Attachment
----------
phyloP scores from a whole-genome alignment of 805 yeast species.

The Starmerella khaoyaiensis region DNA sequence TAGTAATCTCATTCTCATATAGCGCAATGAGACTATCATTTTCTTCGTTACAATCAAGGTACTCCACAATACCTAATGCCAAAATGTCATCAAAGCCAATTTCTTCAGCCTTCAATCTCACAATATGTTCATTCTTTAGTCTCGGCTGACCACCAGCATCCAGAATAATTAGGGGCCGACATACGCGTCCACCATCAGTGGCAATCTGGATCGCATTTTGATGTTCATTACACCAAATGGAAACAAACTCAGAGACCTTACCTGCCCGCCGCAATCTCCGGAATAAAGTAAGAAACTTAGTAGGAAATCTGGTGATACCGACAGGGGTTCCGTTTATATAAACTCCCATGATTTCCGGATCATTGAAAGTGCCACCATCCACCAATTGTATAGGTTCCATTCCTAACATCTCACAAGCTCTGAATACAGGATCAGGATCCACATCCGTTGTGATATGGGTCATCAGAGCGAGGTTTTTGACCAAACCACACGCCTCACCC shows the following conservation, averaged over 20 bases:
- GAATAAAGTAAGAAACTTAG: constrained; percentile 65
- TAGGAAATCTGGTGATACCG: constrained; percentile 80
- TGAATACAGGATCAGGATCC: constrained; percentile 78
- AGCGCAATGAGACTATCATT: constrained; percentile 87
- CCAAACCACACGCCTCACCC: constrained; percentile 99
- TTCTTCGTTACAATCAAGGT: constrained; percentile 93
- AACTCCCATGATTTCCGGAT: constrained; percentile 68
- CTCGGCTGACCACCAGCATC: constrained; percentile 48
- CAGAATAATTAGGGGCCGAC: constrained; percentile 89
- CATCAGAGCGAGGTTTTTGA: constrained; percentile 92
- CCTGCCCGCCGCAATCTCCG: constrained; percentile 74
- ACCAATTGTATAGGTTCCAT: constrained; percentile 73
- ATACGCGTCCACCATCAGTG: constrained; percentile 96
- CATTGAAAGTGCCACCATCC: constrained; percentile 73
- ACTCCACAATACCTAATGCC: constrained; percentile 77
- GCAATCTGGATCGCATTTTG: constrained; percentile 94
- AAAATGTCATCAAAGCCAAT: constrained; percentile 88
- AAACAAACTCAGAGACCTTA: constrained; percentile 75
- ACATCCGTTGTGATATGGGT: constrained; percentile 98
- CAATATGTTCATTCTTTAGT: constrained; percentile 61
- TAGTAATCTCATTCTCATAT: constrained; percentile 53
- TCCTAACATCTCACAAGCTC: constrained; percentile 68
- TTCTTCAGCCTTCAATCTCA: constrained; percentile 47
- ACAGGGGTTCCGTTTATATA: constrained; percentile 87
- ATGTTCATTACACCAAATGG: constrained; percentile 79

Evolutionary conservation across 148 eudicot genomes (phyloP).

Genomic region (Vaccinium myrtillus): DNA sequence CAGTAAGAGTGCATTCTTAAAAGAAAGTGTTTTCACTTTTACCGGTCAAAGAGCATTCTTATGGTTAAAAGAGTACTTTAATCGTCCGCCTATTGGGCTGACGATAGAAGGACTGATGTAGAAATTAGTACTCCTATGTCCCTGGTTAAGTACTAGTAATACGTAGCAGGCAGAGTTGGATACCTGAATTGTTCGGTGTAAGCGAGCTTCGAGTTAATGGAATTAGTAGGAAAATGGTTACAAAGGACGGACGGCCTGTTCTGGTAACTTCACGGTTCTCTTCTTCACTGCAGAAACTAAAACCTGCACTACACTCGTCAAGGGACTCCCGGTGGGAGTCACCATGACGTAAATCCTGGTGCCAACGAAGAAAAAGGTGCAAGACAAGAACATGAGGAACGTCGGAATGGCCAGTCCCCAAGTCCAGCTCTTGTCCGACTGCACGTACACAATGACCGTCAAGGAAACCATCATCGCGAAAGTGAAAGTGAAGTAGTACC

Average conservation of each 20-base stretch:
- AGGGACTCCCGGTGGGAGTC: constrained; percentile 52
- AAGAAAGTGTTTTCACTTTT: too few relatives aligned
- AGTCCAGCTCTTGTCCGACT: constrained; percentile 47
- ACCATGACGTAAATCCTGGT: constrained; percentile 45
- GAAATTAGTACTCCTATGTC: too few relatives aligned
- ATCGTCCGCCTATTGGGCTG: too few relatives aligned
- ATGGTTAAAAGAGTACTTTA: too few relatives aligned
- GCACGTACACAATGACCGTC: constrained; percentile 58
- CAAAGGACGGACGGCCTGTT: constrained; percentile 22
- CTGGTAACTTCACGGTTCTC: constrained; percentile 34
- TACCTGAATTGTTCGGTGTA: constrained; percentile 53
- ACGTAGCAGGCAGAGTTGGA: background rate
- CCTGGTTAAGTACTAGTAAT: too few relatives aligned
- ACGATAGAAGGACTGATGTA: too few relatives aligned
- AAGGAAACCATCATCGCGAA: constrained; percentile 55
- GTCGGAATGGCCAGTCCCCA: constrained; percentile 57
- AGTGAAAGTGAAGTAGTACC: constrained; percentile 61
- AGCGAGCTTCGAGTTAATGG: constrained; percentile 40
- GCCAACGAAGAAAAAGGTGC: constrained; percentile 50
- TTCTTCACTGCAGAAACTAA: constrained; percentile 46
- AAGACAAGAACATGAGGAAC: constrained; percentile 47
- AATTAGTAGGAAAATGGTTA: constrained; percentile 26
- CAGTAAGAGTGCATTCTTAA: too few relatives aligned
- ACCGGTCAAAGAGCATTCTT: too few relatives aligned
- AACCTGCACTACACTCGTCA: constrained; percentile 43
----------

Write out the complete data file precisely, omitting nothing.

phyloP scores from a whole-genome alignment of 805 yeast species.

The Starmerella khaoyaiensis region DNA sequence TAGTAATCTCATTCTCATATAGCGCAATGAGACTATCATTTTCTTCGTTACAATCAAGGTACTCCACAATACCTAATGCCAAAATGTCATCAAAGCCAATTTCTTCAGCCTTCAATCTCACAATATGTTCATTCTTTAGTCTCGGCTGACCACCAGCATCCAGAATAATTAGGGGCCGACATACGCGTCCACCATCAGTGGCAATCTGGATCGCATTTTGATGTTCATTACACCAAATGGAAACAAACTCAGAGACCTTACCTGCCCGCCGCAATCTCCGGAATAAAGTAAGAAACTTAGTAGGAAATCTGGTGATACCGACAGGGGTTCCGTTTATATAAACTCCCATGATTTCCGGATCATTGAAAGTGCCACCATCCACCAATTGTATAGGTTCCATTCCTAACATCTCACAAGCTCTGAATACAGGATCAGGATCCACATCCGTTGTGATATGGGTCATCAGAGCGAGGTTTTTGACCAAACCACACGCCTCACCC shows the following conservation, averaged over 20 bases:
- GAATAAAGTAAGAAACTTAG: constrained; percentile 65
- TAGGAAATCTGGTGATACCG: constrained; percentile 80
- TGAATACAGGATCAGGATCC: constrained; percentile 78
- AGCGCAATGAGACTATCATT: constrained; percentile 87
- CCAAACCACACGCCTCACCC: constrained; percentile 99
- TTCTTCGTTACAATCAAGGT: constrained; percentile 93
- AACTCCCATGATTTCCGGAT: constrained; percentile 68
- CTCGGCTGACCACCAGCATC: constrained; percentile 48
- CAGAATAATTAGGGGCCGAC: constrained; percentile 89
- CATCAGAGCGAGGTTTTTGA: constrained; percentile 92
- CCTGCCCGCCGCAATCTCCG: constrained; percentile 74
- ACCAATTGTATAGGTTCCAT: constrained; percentile 73
- ATACGCGTCCACCATCAGTG: constrained; percentile 96
- CATTGAAAGTGCCACCATCC: constrained; percentile 73
- ACTCCACAATACCTAATGCC: constrained; percentile 77
- GCAATCTGGATCGCATTTTG: constrained; percentile 94
- AAAATGTCATCAAAGCCAAT: constrained; percentile 88
- AAACAAACTCAGAGACCTTA: constrained; percentile 75
- ACATCCGTTGTGATATGGGT: constrained; percentile 98
- CAATATGTTCATTCTTTAGT: constrained; percentile 61
- TAGTAATCTCATTCTCATAT: constrained; percentile 53
- TCCTAACATCTCACAAGCTC: constrained; percentile 68
- TTCTTCAGCCTTCAATCTCA: constrained; percentile 47
- ACAGGGGTTCCGTTTATATA: constrained; percentile 87
- ATGTTCATTACACCAAATGG: constrained; percentile 79

Evolutionary conservation across 148 eudicot genomes (phyloP).

Genomic region (Vaccinium myrtillus): DNA sequence CAGTAAGAGTGCATTCTTAAAAGAAAGTGTTTTCACTTTTACCGGTCAAAGAGCATTCTTATGGTTAAAAGAGTACTTTAATCGTCCGCCTATTGGGCTGACGATAGAAGGACTGATGTAGAAATTAGTACTCCTATGTCCCTGGTTAAGTACTAGTAATACGTAGCAGGCAGAGTTGGATACCTGAATTGTTCGGTGTAAGCGAGCTTCGAGTTAATGGAATTAGTAGGAAAATGGTTACAAAGGACGGACGGCCTGTTCTGGTAACTTCACGGTTCTCTTCTTCACTGCAGAAACTAAAACCTGCACTACACTCGTCAAGGGACTCCCGGTGGGAGTCACCATGACGTAAATCCTGGTGCCAACGAAGAAAAAGGTGCAAGACAAGAACATGAGGAACGTCGGAATGGCCAGTCCCCAAGTCCAGCTCTTGTCCGACTGCACGTACACAATGACCGTCAAGGAAACCATCATCGCGAAAGTGAAAGTGAAGTAGTACC

Average conservation of each 20-base stretch:
- AGGGACTCCCGGTGGGAGTC: constrained; percentile 52
- AAGAAAGTGTTTTCACTTTT: too few relatives aligned
- AGTCCAGCTCTTGTCCGACT: constrained; percentile 47
- ACCATGACGTAAATCCTGGT: constrained; percentile 45
- GAAATTAGTACTCCTATGTC: too few relatives aligned
- ATCGTCCGCCTATTGGGCTG: too few relatives aligned
- ATGGTTAAAAGAGTACTTTA: too few relatives aligned
- GCACGTACACAATGACCGTC: constrained; percentile 58
- CAAAGGACGGACGGCCTGTT: constrained; percentile 22
- CTGGTAACTTCACGGTTCTC: constrained; percentile 34
- TACCTGAATTGTTCGGTGTA: constrained; percentile 53
- ACGTAGCAGGCAGAGTTGGA: background rate
- CCTGGTTAAGTACTAGTAAT: too few relatives aligned
- ACGATAGAAGGACTGATGTA: too few relatives aligned
- AAGGAAACCATCATCGCGAA: constrained; percentile 55
- GTCGGAATGGCCAGTCCCCA: constrained; percentile 57
- AGTGAAAGTGAAGTAGTACC: constrained; percentile 61
- AGCGAGCTTCGAGTTAATGG: constrained; percentile 40
- GCCAACGAAGAAAAAGGTGC: constrained; percentile 50
- TTCTTCACTGCAGAAACTAA: constrained; percentile 46
- AAGACAAGAACATGAGGAAC: constrained; percentile 47
- AATTAGTAGGAAAATGGTTA: constrained; percentile 26
- CAGTAAGAGTGCATTCTTAA: too few relatives aligned
- ACCGGTCAAAGAGCATTCTT: too few relatives aligned
- AACCTGCACTACACTCGTCA: constrained; percentile 43